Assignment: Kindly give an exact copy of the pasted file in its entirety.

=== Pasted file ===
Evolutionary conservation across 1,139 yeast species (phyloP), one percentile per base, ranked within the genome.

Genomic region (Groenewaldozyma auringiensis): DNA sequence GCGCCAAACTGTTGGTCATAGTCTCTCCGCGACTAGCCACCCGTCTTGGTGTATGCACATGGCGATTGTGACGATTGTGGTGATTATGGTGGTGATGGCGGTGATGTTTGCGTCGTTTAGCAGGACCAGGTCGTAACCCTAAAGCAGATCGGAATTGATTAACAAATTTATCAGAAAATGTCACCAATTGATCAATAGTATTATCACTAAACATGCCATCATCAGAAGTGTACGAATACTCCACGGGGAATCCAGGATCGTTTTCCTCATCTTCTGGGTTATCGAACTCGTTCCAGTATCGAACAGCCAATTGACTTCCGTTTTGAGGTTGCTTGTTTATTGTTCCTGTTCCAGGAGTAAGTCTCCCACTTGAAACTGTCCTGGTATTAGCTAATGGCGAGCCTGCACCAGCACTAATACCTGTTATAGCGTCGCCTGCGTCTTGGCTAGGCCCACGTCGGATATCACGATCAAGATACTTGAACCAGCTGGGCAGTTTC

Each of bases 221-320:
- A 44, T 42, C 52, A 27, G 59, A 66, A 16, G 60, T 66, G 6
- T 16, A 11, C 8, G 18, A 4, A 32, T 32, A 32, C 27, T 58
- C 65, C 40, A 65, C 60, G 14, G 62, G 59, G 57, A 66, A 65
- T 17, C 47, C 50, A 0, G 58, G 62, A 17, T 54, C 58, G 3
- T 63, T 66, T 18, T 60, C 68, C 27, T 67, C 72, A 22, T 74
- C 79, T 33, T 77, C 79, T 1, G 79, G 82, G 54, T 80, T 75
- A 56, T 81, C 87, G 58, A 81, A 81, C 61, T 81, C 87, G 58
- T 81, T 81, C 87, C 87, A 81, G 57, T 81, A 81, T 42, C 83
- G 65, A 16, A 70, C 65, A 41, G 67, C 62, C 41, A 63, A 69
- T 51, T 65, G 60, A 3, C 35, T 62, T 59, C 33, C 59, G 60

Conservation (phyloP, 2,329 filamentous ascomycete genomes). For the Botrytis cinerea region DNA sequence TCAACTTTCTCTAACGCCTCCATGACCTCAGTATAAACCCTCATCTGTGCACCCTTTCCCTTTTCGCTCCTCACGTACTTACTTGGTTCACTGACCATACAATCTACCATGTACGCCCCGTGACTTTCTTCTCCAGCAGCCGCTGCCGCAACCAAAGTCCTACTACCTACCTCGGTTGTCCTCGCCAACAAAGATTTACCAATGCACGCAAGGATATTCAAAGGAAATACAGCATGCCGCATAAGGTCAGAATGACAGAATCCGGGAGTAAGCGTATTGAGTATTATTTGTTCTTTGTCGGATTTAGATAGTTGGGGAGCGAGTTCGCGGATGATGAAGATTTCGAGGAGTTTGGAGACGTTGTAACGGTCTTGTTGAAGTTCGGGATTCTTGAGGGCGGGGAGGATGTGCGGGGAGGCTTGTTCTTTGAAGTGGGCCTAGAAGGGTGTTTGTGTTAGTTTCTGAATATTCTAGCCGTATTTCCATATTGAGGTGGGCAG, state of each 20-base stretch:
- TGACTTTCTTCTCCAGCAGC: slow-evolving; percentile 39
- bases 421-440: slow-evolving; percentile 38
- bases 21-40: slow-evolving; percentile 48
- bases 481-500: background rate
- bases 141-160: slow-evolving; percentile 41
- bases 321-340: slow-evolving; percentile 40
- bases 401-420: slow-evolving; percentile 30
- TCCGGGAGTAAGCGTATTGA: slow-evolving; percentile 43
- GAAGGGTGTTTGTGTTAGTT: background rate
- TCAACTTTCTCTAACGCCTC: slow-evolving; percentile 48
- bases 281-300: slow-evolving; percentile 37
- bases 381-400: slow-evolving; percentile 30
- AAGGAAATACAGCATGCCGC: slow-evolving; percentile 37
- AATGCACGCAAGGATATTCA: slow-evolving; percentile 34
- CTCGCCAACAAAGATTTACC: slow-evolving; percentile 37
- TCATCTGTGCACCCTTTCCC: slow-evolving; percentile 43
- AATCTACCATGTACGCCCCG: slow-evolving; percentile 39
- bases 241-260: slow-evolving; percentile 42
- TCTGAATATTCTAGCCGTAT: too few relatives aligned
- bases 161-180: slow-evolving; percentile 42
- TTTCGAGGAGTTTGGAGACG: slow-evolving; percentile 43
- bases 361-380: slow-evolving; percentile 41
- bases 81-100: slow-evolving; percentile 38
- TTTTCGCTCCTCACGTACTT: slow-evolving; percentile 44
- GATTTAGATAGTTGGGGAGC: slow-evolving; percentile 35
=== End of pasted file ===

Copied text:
Evolutionary conservation across 1,139 yeast species (phyloP), one percentile per base, ranked within the genome.

Genomic region (Groenewaldozyma auringiensis): DNA sequence GCGCCAAACTGTTGGTCATAGTCTCTCCGCGACTAGCCACCCGTCTTGGTGTATGCACATGGCGATTGTGACGATTGTGGTGATTATGGTGGTGATGGCGGTGATGTTTGCGTCGTTTAGCAGGACCAGGTCGTAACCCTAAAGCAGATCGGAATTGATTAACAAATTTATCAGAAAATGTCACCAATTGATCAATAGTATTATCACTAAACATGCCATCATCAGAAGTGTACGAATACTCCACGGGGAATCCAGGATCGTTTTCCTCATCTTCTGGGTTATCGAACTCGTTCCAGTATCGAACAGCCAATTGACTTCCGTTTTGAGGTTGCTTGTTTATTGTTCCTGTTCCAGGAGTAAGTCTCCCACTTGAAACTGTCCTGGTATTAGCTAATGGCGAGCCTGCACCAGCACTAATACCTGTTATAGCGTCGCCTGCGTCTTGGCTAGGCCCACGTCGGATATCACGATCAAGATACTTGAACCAGCTGGGCAGTTTC

Each of bases 221-320:
- A 44, T 42, C 52, A 27, G 59, A 66, A 16, G 60, T 66, G 6
- T 16, A 11, C 8, G 18, A 4, A 32, T 32, A 32, C 27, T 58
- C 65, C 40, A 65, C 60, G 14, G 62, G 59, G 57, A 66, A 65
- T 17, C 47, C 50, A 0, G 58, G 62, A 17, T 54, C 58, G 3
- T 63, T 66, T 18, T 60, C 68, C 27, T 67, C 72, A 22, T 74
- C 79, T 33, T 77, C 79, T 1, G 79, G 82, G 54, T 80, T 75
- A 56, T 81, C 87, G 58, A 81, A 81, C 61, T 81, C 87, G 58
- T 81, T 81, C 87, C 87, A 81, G 57, T 81, A 81, T 42, C 83
- G 65, A 16, A 70, C 65, A 41, G 67, C 62, C 41, A 63, A 69
- T 51, T 65, G 60, A 3, C 35, T 62, T 59, C 33, C 59, G 60

Conservation (phyloP, 2,329 filamentous ascomycete genomes). For the Botrytis cinerea region DNA sequence TCAACTTTCTCTAACGCCTCCATGACCTCAGTATAAACCCTCATCTGTGCACCCTTTCCCTTTTCGCTCCTCACGTACTTACTTGGTTCACTGACCATACAATCTACCATGTACGCCCCGTGACTTTCTTCTCCAGCAGCCGCTGCCGCAACCAAAGTCCTACTACCTACCTCGGTTGTCCTCGCCAACAAAGATTTACCAATGCACGCAAGGATATTCAAAGGAAATACAGCATGCCGCATAAGGTCAGAATGACAGAATCCGGGAGTAAGCGTATTGAGTATTATTTGTTCTTTGTCGGATTTAGATAGTTGGGGAGCGAGTTCGCGGATGATGAAGATTTCGAGGAGTTTGGAGACGTTGTAACGGTCTTGTTGAAGTTCGGGATTCTTGAGGGCGGGGAGGATGTGCGGGGAGGCTTGTTCTTTGAAGTGGGCCTAGAAGGGTGTTTGTGTTAGTTTCTGAATATTCTAGCCGTATTTCCATATTGAGGTGGGCAG, state of each 20-base stretch:
- TGACTTTCTTCTCCAGCAGC: slow-evolving; percentile 39
- bases 421-440: slow-evolving; percentile 38
- bases 21-40: slow-evolving; percentile 48
- bases 481-500: background rate
- bases 141-160: slow-evolving; percentile 41
- bases 321-340: slow-evolving; percentile 40
- bases 401-420: slow-evolving; percentile 30
- TCCGGGAGTAAGCGTATTGA: slow-evolving; percentile 43
- GAAGGGTGTTTGTGTTAGTT: background rate
- TCAACTTTCTCTAACGCCTC: slow-evolving; percentile 48
- bases 281-300: slow-evolving; percentile 37
- bases 381-400: slow-evolving; percentile 30
- AAGGAAATACAGCATGCCGC: slow-evolving; percentile 37
- AATGCACGCAAGGATATTCA: slow-evolving; percentile 34
- CTCGCCAACAAAGATTTACC: slow-evolving; percentile 37
- TCATCTGTGCACCCTTTCCC: slow-evolving; percentile 43
- AATCTACCATGTACGCCCCG: slow-evolving; percentile 39
- bases 241-260: slow-evolving; percentile 42
- TCTGAATATTCTAGCCGTAT: too few relatives aligned
- bases 161-180: slow-evolving; percentile 42
- TTTCGAGGAGTTTGGAGACG: slow-evolving; percentile 43
- bases 361-380: slow-evolving; percentile 41
- bases 81-100: slow-evolving; percentile 38
- TTTTCGCTCCTCACGTACTT: slow-evolving; percentile 44
- GATTTAGATAGTTGGGGAGC: slow-evolving; percentile 35